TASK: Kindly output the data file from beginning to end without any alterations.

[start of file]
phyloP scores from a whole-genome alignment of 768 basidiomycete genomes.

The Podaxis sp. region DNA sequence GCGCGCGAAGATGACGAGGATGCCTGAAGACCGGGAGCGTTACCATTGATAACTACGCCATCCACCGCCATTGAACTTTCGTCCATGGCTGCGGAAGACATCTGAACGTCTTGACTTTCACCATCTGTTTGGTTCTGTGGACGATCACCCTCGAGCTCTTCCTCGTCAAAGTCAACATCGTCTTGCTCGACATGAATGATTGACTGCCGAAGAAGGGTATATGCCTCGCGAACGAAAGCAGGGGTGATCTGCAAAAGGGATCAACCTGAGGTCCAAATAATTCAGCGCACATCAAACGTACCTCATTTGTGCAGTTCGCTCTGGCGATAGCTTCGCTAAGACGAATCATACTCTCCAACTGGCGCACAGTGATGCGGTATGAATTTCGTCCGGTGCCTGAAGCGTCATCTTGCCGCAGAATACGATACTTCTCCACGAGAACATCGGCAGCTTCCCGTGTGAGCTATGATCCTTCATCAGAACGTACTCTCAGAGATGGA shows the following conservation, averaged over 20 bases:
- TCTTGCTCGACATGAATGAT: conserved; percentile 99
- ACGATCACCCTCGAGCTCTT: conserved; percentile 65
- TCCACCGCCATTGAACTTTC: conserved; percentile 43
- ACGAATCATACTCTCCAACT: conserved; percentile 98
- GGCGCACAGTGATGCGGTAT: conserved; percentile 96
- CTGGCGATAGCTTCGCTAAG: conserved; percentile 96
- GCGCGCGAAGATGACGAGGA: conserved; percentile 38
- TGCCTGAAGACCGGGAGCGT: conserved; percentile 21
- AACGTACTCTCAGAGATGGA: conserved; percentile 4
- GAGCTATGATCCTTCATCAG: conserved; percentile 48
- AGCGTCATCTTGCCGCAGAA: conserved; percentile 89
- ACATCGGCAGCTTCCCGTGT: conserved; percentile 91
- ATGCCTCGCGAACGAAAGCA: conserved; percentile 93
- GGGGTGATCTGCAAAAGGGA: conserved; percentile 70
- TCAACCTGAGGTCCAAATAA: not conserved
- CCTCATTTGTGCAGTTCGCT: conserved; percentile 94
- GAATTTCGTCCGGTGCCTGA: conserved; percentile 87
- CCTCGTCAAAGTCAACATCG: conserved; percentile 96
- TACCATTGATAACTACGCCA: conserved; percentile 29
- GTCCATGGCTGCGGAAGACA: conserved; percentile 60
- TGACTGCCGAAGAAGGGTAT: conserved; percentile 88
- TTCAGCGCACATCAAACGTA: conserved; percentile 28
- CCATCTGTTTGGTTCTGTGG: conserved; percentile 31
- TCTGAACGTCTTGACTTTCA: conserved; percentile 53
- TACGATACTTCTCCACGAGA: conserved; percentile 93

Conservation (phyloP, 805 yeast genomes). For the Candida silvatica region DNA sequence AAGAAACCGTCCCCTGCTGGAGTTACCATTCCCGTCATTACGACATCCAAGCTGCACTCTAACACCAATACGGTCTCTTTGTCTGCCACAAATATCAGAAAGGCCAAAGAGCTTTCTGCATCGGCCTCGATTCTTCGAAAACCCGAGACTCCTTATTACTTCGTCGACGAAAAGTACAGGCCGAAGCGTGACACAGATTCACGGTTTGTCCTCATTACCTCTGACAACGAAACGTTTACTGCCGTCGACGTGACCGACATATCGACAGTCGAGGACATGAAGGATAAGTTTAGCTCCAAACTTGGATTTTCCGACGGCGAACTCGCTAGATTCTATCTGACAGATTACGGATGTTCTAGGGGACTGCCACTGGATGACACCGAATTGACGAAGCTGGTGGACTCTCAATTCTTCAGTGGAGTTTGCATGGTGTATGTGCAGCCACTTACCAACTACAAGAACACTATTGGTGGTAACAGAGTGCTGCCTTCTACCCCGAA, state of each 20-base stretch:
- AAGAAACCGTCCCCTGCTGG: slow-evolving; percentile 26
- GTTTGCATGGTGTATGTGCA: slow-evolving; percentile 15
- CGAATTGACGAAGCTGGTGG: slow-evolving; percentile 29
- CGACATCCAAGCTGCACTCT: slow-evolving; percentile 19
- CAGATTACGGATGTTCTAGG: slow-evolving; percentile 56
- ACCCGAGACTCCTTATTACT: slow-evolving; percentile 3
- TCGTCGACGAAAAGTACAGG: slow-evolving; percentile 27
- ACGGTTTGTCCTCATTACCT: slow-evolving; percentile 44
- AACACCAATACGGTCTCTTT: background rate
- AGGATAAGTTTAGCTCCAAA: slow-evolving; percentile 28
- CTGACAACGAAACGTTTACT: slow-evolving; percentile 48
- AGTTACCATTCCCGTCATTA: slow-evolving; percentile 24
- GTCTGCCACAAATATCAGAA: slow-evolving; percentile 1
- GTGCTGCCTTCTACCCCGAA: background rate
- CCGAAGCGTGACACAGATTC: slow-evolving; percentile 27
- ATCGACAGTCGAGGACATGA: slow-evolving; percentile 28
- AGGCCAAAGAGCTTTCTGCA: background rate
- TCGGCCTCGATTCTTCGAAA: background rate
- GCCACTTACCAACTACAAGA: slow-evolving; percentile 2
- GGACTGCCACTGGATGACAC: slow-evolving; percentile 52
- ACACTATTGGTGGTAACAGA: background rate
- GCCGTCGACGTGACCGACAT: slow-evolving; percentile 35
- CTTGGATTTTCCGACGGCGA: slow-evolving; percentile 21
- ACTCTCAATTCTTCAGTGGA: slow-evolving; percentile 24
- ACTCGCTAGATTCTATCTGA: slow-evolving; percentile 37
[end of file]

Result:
phyloP scores from a whole-genome alignment of 768 basidiomycete genomes.

The Podaxis sp. region DNA sequence GCGCGCGAAGATGACGAGGATGCCTGAAGACCGGGAGCGTTACCATTGATAACTACGCCATCCACCGCCATTGAACTTTCGTCCATGGCTGCGGAAGACATCTGAACGTCTTGACTTTCACCATCTGTTTGGTTCTGTGGACGATCACCCTCGAGCTCTTCCTCGTCAAAGTCAACATCGTCTTGCTCGACATGAATGATTGACTGCCGAAGAAGGGTATATGCCTCGCGAACGAAAGCAGGGGTGATCTGCAAAAGGGATCAACCTGAGGTCCAAATAATTCAGCGCACATCAAACGTACCTCATTTGTGCAGTTCGCTCTGGCGATAGCTTCGCTAAGACGAATCATACTCTCCAACTGGCGCACAGTGATGCGGTATGAATTTCGTCCGGTGCCTGAAGCGTCATCTTGCCGCAGAATACGATACTTCTCCACGAGAACATCGGCAGCTTCCCGTGTGAGCTATGATCCTTCATCAGAACGTACTCTCAGAGATGGA shows the following conservation, averaged over 20 bases:
- TCTTGCTCGACATGAATGAT: conserved; percentile 99
- ACGATCACCCTCGAGCTCTT: conserved; percentile 65
- TCCACCGCCATTGAACTTTC: conserved; percentile 43
- ACGAATCATACTCTCCAACT: conserved; percentile 98
- GGCGCACAGTGATGCGGTAT: conserved; percentile 96
- CTGGCGATAGCTTCGCTAAG: conserved; percentile 96
- GCGCGCGAAGATGACGAGGA: conserved; percentile 38
- TGCCTGAAGACCGGGAGCGT: conserved; percentile 21
- AACGTACTCTCAGAGATGGA: conserved; percentile 4
- GAGCTATGATCCTTCATCAG: conserved; percentile 48
- AGCGTCATCTTGCCGCAGAA: conserved; percentile 89
- ACATCGGCAGCTTCCCGTGT: conserved; percentile 91
- ATGCCTCGCGAACGAAAGCA: conserved; percentile 93
- GGGGTGATCTGCAAAAGGGA: conserved; percentile 70
- TCAACCTGAGGTCCAAATAA: not conserved
- CCTCATTTGTGCAGTTCGCT: conserved; percentile 94
- GAATTTCGTCCGGTGCCTGA: conserved; percentile 87
- CCTCGTCAAAGTCAACATCG: conserved; percentile 96
- TACCATTGATAACTACGCCA: conserved; percentile 29
- GTCCATGGCTGCGGAAGACA: conserved; percentile 60
- TGACTGCCGAAGAAGGGTAT: conserved; percentile 88
- TTCAGCGCACATCAAACGTA: conserved; percentile 28
- CCATCTGTTTGGTTCTGTGG: conserved; percentile 31
- TCTGAACGTCTTGACTTTCA: conserved; percentile 53
- TACGATACTTCTCCACGAGA: conserved; percentile 93

Conservation (phyloP, 805 yeast genomes). For the Candida silvatica region DNA sequence AAGAAACCGTCCCCTGCTGGAGTTACCATTCCCGTCATTACGACATCCAAGCTGCACTCTAACACCAATACGGTCTCTTTGTCTGCCACAAATATCAGAAAGGCCAAAGAGCTTTCTGCATCGGCCTCGATTCTTCGAAAACCCGAGACTCCTTATTACTTCGTCGACGAAAAGTACAGGCCGAAGCGTGACACAGATTCACGGTTTGTCCTCATTACCTCTGACAACGAAACGTTTACTGCCGTCGACGTGACCGACATATCGACAGTCGAGGACATGAAGGATAAGTTTAGCTCCAAACTTGGATTTTCCGACGGCGAACTCGCTAGATTCTATCTGACAGATTACGGATGTTCTAGGGGACTGCCACTGGATGACACCGAATTGACGAAGCTGGTGGACTCTCAATTCTTCAGTGGAGTTTGCATGGTGTATGTGCAGCCACTTACCAACTACAAGAACACTATTGGTGGTAACAGAGTGCTGCCTTCTACCCCGAA, state of each 20-base stretch:
- AAGAAACCGTCCCCTGCTGG: slow-evolving; percentile 26
- GTTTGCATGGTGTATGTGCA: slow-evolving; percentile 15
- CGAATTGACGAAGCTGGTGG: slow-evolving; percentile 29
- CGACATCCAAGCTGCACTCT: slow-evolving; percentile 19
- CAGATTACGGATGTTCTAGG: slow-evolving; percentile 56
- ACCCGAGACTCCTTATTACT: slow-evolving; percentile 3
- TCGTCGACGAAAAGTACAGG: slow-evolving; percentile 27
- ACGGTTTGTCCTCATTACCT: slow-evolving; percentile 44
- AACACCAATACGGTCTCTTT: background rate
- AGGATAAGTTTAGCTCCAAA: slow-evolving; percentile 28
- CTGACAACGAAACGTTTACT: slow-evolving; percentile 48
- AGTTACCATTCCCGTCATTA: slow-evolving; percentile 24
- GTCTGCCACAAATATCAGAA: slow-evolving; percentile 1
- GTGCTGCCTTCTACCCCGAA: background rate
- CCGAAGCGTGACACAGATTC: slow-evolving; percentile 27
- ATCGACAGTCGAGGACATGA: slow-evolving; percentile 28
- AGGCCAAAGAGCTTTCTGCA: background rate
- TCGGCCTCGATTCTTCGAAA: background rate
- GCCACTTACCAACTACAAGA: slow-evolving; percentile 2
- GGACTGCCACTGGATGACAC: slow-evolving; percentile 52
- ACACTATTGGTGGTAACAGA: background rate
- GCCGTCGACGTGACCGACAT: slow-evolving; percentile 35
- CTTGGATTTTCCGACGGCGA: slow-evolving; percentile 21
- ACTCTCAATTCTTCAGTGGA: slow-evolving; percentile 24
- ACTCGCTAGATTCTATCTGA: slow-evolving; percentile 37